The only answer for booked camps.
New California Camping book details hidden spots -- Never Get Stuck Again!
Many state and national park campgrounds are already sold out for the summer, but there remain 800 stellar camps available on a first-come, first-served basis set at lesser known lakes, streams and trailheads in forest.
The only way to find them in one source is the new edition of California Camping, the all-new guide to the state's 1,531 campgrounds by outdoorsman Tom Stienstra.
Even with 150 marquee state and national park campgrounds already booked for most of the upcoming summer, the U.S. Forest Service, Bureau of Land Management, PG&E, Southern California Edison, and regional, county and city park districts operate hundreds of little-known, low-cost sites.
"Get a handle on these and you'll never get stuck for a good spot again," said Stienstra, who was inducted into California Outdoors Hall of Fame earlier this month.
"With the well-known spots filled, a lot of people heading off on vacations get turned into prisoners of hope," Stienstra said. "That is where they launch off on a trip, hoping they can find a spot. There is no reason to be a prisoner of hope. If you know all the spots, you can always find a good spot any day of the year. Never be a prisoner of hope."
According to the California Department of Parks, the state park campground reservation system received 10,700 calls on Feb. 1, an all-time record. Weekend availability at state park campgrounds is already sparse across the board. "I'm sure there's going to be some frustration in the public trying to get campsites for this summer at state parks," said Steve Capps at State Park headquarters.
It is a similar picture at Yosemite National Park, where reservation lines have been jammed since November. This will place added emphasis in the coming summer on campgrounds at state parks in distant reaches of Northern California, as well as at 800 lesser-known sites. There are an additional 500 privately operated camps.
California Camping is the best-selling guidebook in America and was released this week in an all-new format broken down into geographic areas - from the Redwood Empire to the Southern Deserts, with 103 new maps, and detailed listings checked by three resource specialists, and author Stienstra adding his special touch to everything.
It arrives right when residents need it most, with most of the well-known park campgrounds already reserved. "A lot of state parks are already booked through the month of August (and Labor Day Weekend)," said Alyce Peterson of Reserve America, which operates the state park reservation service. "For some parks (the top 15), every spot is taken for every day. The only time you might get a spot is if someone cancels."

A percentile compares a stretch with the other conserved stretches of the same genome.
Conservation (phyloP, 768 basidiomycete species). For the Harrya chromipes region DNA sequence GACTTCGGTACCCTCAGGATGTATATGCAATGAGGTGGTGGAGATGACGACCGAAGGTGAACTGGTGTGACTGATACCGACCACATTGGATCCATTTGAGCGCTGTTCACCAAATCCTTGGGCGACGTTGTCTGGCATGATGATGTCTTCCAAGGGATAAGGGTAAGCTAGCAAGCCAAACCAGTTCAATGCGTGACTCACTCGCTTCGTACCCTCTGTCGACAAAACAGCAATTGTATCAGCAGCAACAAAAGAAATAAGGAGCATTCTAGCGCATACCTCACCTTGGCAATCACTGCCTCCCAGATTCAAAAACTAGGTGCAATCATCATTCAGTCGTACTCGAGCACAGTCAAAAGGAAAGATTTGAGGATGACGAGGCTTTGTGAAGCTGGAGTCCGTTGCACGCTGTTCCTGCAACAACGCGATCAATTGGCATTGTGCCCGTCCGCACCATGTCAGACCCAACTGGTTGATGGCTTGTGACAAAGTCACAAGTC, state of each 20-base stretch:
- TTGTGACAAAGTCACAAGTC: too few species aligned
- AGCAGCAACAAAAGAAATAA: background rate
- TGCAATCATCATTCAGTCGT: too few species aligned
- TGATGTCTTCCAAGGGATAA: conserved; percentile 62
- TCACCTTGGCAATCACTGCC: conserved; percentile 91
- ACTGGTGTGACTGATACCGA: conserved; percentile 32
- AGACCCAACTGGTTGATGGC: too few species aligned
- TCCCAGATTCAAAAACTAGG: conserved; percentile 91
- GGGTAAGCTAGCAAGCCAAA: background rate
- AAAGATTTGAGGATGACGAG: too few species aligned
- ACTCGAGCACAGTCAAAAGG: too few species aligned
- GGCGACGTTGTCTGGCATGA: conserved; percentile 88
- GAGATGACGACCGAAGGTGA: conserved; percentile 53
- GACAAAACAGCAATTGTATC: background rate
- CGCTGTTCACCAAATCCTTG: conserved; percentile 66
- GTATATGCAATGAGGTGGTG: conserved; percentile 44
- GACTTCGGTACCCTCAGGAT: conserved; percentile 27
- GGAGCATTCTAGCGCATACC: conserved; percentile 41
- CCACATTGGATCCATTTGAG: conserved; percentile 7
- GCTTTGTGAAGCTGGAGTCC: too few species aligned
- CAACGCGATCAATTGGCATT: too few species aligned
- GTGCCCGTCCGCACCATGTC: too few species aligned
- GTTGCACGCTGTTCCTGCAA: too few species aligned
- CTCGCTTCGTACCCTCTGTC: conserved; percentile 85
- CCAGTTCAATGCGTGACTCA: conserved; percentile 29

A similar phenomenon occurred last year when people largely turned their backs on expensive summer vacations and went camping instead, according to the California Department of Tourism.
There are many reasons for the winter crush on reservations, according to Capps. A key is that the public has learned to work the system, that is, on the first of each month, reservations at a state park become available seven months out for the entire month. That means people could make reservations for Labor Day Weekend (and any day in August) starting Feb. 1. "So we were crushed with calls," Capps said.
California's most popular state park campground is in the Bay Area, the Steep Ravine Environmental Cabins managed by Mt. Tamalpais State Park. The cabins are shacks with wood stoves, set on a bluff overlooking the ocean at Rocky Point, with nearby access to gorgeous hiking trails. "Those are gone in the first 20 minutes," Peterson said at Reserve America.
Others that sell out for the month in the first hour are Sea Cliff in Monterey Bay, and Doheny and San Elijo on the Southern California coast. Sites at 10 other marquee parks that are also booked 100 percent within hours when first available are the oceanfront parks on Highway 1 in Southern California and Monterey Bay.
Jim Luscutoff of State Parks, who manages the reservation system, said there is still campsite space at state parks for summer "if you move inland and north."
"We also encourage people to also look at the shoulder seasons (May/mid-June and September/October)," Luscutoff said. There are roughly 100 state parks with 10,000 campsites on the reservation system, he said. "Another 5,000 sites are not on the system."
That is why campsites that are not listed with reservation services will be the real finds this summer. About 90 percent of the campsites outside of state and national parks are operated on a first-come, first-served basis.
© 1999-2004 Tom Stienstra